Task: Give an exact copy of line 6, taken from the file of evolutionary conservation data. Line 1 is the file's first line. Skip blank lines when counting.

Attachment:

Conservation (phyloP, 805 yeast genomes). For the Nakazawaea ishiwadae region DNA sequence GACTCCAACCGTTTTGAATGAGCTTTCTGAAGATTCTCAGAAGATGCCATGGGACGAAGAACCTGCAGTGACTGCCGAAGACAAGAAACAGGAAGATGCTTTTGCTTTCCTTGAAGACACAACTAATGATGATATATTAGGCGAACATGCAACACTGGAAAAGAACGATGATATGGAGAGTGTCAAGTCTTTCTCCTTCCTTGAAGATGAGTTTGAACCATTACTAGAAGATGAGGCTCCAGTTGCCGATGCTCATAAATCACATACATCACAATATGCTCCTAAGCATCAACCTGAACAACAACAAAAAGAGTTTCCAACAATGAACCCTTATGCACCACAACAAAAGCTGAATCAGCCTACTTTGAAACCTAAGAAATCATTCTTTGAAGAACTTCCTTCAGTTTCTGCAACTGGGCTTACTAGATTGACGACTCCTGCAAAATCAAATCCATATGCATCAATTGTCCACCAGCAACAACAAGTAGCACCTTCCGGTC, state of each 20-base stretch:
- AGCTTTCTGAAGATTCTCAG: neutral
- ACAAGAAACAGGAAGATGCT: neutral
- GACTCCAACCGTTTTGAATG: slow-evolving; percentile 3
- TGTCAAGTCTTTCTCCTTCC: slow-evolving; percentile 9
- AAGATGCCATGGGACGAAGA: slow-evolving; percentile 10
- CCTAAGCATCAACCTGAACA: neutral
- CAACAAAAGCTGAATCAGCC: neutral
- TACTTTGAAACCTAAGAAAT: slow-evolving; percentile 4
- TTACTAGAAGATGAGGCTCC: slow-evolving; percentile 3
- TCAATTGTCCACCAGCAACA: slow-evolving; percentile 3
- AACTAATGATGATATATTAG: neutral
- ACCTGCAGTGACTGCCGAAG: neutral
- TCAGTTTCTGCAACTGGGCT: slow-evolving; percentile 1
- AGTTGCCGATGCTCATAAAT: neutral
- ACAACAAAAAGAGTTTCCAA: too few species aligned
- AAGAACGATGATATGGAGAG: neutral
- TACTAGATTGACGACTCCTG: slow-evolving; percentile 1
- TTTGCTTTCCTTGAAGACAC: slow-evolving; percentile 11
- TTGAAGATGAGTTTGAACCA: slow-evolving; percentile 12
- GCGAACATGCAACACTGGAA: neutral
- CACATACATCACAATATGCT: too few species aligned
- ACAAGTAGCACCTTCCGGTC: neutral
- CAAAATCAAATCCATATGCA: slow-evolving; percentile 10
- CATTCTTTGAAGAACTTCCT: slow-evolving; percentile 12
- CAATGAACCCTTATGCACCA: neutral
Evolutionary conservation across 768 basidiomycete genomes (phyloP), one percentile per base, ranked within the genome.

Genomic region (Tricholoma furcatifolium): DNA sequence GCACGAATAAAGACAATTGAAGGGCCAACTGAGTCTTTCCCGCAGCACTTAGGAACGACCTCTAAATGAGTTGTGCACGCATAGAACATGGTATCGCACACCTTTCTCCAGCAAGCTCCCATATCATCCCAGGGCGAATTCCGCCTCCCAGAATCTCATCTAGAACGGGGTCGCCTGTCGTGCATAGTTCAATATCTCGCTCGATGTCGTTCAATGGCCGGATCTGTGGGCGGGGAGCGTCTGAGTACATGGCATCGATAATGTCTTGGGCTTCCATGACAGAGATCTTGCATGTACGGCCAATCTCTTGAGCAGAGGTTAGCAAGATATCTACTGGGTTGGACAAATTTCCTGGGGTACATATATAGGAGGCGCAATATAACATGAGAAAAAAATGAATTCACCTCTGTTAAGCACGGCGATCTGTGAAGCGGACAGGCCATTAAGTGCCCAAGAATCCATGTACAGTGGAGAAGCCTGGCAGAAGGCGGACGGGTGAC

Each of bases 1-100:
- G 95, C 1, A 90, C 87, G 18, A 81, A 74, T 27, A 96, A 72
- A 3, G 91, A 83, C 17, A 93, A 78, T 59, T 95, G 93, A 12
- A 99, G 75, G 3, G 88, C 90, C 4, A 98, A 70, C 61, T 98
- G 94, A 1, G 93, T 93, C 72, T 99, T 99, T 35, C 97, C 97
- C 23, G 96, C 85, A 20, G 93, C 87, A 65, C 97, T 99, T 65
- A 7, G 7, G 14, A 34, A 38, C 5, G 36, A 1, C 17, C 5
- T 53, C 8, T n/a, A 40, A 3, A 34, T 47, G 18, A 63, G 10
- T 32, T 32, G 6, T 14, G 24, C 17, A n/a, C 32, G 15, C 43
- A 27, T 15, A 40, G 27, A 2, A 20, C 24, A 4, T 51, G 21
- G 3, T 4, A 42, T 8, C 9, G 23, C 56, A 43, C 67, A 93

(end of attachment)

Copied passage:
- AAGATGCCATGGGACGAAGA: slow-evolving; percentile 10